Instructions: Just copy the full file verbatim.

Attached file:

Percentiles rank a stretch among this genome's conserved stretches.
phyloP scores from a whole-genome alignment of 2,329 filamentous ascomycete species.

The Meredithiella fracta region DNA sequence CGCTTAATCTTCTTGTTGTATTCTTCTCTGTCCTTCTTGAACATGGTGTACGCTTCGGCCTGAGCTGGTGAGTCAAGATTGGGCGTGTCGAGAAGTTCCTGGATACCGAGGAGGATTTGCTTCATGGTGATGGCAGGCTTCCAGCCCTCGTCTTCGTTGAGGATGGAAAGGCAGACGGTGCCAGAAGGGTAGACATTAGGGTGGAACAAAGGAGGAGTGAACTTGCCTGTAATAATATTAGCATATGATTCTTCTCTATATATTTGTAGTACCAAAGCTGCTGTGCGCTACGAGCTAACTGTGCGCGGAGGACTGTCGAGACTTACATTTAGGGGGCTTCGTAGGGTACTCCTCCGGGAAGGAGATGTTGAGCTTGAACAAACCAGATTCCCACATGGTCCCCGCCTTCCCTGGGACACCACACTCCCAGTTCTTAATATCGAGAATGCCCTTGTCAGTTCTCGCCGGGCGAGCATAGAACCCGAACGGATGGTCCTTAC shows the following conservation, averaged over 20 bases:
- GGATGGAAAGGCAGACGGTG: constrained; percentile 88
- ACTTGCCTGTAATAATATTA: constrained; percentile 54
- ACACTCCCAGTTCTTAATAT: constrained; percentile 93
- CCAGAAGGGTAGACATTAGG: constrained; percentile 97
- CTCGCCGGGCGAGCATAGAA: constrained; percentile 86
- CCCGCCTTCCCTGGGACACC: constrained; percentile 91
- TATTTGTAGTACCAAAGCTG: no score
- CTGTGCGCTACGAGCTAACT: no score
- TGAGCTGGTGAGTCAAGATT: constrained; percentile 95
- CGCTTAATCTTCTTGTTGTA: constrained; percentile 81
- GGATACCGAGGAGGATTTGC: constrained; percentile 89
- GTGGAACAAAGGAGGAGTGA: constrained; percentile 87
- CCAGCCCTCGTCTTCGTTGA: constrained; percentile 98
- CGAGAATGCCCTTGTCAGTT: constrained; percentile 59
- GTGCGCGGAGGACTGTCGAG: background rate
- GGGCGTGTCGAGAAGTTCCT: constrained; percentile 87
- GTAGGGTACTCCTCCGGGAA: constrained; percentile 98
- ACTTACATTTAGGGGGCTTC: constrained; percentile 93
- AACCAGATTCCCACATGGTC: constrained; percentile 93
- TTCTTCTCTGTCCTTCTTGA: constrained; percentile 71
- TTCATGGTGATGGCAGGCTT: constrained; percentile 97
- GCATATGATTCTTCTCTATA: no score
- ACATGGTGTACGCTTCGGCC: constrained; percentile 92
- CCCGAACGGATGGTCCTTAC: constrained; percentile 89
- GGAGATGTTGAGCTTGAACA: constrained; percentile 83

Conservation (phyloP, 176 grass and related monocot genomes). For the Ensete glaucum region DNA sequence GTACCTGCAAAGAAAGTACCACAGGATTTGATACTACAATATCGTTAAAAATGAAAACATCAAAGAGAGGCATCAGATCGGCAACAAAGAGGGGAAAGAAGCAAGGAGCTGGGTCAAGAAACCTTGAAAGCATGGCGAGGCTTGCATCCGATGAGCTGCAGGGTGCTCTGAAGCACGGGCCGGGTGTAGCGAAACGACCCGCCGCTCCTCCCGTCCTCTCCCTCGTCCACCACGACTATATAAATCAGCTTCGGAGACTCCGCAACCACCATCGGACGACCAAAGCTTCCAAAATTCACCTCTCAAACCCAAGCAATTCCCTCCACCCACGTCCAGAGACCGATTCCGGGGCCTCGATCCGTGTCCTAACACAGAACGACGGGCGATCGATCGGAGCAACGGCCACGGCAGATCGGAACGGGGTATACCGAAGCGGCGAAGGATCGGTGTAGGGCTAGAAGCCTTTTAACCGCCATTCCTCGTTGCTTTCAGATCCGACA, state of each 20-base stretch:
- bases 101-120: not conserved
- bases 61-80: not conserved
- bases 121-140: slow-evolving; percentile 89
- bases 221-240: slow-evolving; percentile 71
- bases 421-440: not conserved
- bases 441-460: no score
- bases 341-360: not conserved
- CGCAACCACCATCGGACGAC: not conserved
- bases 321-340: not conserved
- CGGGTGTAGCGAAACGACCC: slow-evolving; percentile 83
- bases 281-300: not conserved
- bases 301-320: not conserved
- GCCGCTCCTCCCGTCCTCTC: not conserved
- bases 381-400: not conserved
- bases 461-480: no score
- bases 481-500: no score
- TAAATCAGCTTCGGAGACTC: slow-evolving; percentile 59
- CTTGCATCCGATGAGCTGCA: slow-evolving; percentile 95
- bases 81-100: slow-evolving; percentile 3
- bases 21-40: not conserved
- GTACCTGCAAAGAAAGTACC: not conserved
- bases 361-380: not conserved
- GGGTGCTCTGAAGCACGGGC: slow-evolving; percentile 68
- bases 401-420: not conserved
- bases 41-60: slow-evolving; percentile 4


Percentiles rank a stretch among this genome's conserved stretches.
phyloP scores from a whole-genome alignment of 2,329 filamentous ascomycete species.

The Meredithiella fracta region DNA sequence CGCTTAATCTTCTTGTTGTATTCTTCTCTGTCCTTCTTGAACATGGTGTACGCTTCGGCCTGAGCTGGTGAGTCAAGATTGGGCGTGTCGAGAAGTTCCTGGATACCGAGGAGGATTTGCTTCATGGTGATGGCAGGCTTCCAGCCCTCGTCTTCGTTGAGGATGGAAAGGCAGACGGTGCCAGAAGGGTAGACATTAGGGTGGAACAAAGGAGGAGTGAACTTGCCTGTAATAATATTAGCATATGATTCTTCTCTATATATTTGTAGTACCAAAGCTGCTGTGCGCTACGAGCTAACTGTGCGCGGAGGACTGTCGAGACTTACATTTAGGGGGCTTCGTAGGGTACTCCTCCGGGAAGGAGATGTTGAGCTTGAACAAACCAGATTCCCACATGGTCCCCGCCTTCCCTGGGACACCACACTCCCAGTTCTTAATATCGAGAATGCCCTTGTCAGTTCTCGCCGGGCGAGCATAGAACCCGAACGGATGGTCCTTAC shows the following conservation, averaged over 20 bases:
- GGATGGAAAGGCAGACGGTG: constrained; percentile 88
- ACTTGCCTGTAATAATATTA: constrained; percentile 54
- ACACTCCCAGTTCTTAATAT: constrained; percentile 93
- CCAGAAGGGTAGACATTAGG: constrained; percentile 97
- CTCGCCGGGCGAGCATAGAA: constrained; percentile 86
- CCCGCCTTCCCTGGGACACC: constrained; percentile 91
- TATTTGTAGTACCAAAGCTG: no score
- CTGTGCGCTACGAGCTAACT: no score
- TGAGCTGGTGAGTCAAGATT: constrained; percentile 95
- CGCTTAATCTTCTTGTTGTA: constrained; percentile 81
- GGATACCGAGGAGGATTTGC: constrained; percentile 89
- GTGGAACAAAGGAGGAGTGA: constrained; percentile 87
- CCAGCCCTCGTCTTCGTTGA: constrained; percentile 98
- CGAGAATGCCCTTGTCAGTT: constrained; percentile 59
- GTGCGCGGAGGACTGTCGAG: background rate
- GGGCGTGTCGAGAAGTTCCT: constrained; percentile 87
- GTAGGGTACTCCTCCGGGAA: constrained; percentile 98
- ACTTACATTTAGGGGGCTTC: constrained; percentile 93
- AACCAGATTCCCACATGGTC: constrained; percentile 93
- TTCTTCTCTGTCCTTCTTGA: constrained; percentile 71
- TTCATGGTGATGGCAGGCTT: constrained; percentile 97
- GCATATGATTCTTCTCTATA: no score
- ACATGGTGTACGCTTCGGCC: constrained; percentile 92
- CCCGAACGGATGGTCCTTAC: constrained; percentile 89
- GGAGATGTTGAGCTTGAACA: constrained; percentile 83

Conservation (phyloP, 176 grass and related monocot genomes). For the Ensete glaucum region DNA sequence GTACCTGCAAAGAAAGTACCACAGGATTTGATACTACAATATCGTTAAAAATGAAAACATCAAAGAGAGGCATCAGATCGGCAACAAAGAGGGGAAAGAAGCAAGGAGCTGGGTCAAGAAACCTTGAAAGCATGGCGAGGCTTGCATCCGATGAGCTGCAGGGTGCTCTGAAGCACGGGCCGGGTGTAGCGAAACGACCCGCCGCTCCTCCCGTCCTCTCCCTCGTCCACCACGACTATATAAATCAGCTTCGGAGACTCCGCAACCACCATCGGACGACCAAAGCTTCCAAAATTCACCTCTCAAACCCAAGCAATTCCCTCCACCCACGTCCAGAGACCGATTCCGGGGCCTCGATCCGTGTCCTAACACAGAACGACGGGCGATCGATCGGAGCAACGGCCACGGCAGATCGGAACGGGGTATACCGAAGCGGCGAAGGATCGGTGTAGGGCTAGAAGCCTTTTAACCGCCATTCCTCGTTGCTTTCAGATCCGACA, state of each 20-base stretch:
- bases 101-120: not conserved
- bases 61-80: not conserved
- bases 121-140: slow-evolving; percentile 89
- bases 221-240: slow-evolving; percentile 71
- bases 421-440: not conserved
- bases 441-460: no score
- bases 341-360: not conserved
- CGCAACCACCATCGGACGAC: not conserved
- bases 321-340: not conserved
- CGGGTGTAGCGAAACGACCC: slow-evolving; percentile 83
- bases 281-300: not conserved
- bases 301-320: not conserved
- GCCGCTCCTCCCGTCCTCTC: not conserved
- bases 381-400: not conserved
- bases 461-480: no score
- bases 481-500: no score
- TAAATCAGCTTCGGAGACTC: slow-evolving; percentile 59
- CTTGCATCCGATGAGCTGCA: slow-evolving; percentile 95
- bases 81-100: slow-evolving; percentile 3
- bases 21-40: not conserved
- GTACCTGCAAAGAAAGTACC: not conserved
- bases 361-380: not conserved
- GGGTGCTCTGAAGCACGGGC: slow-evolving; percentile 68
- bases 401-420: not conserved
- bases 41-60: slow-evolving; percentile 4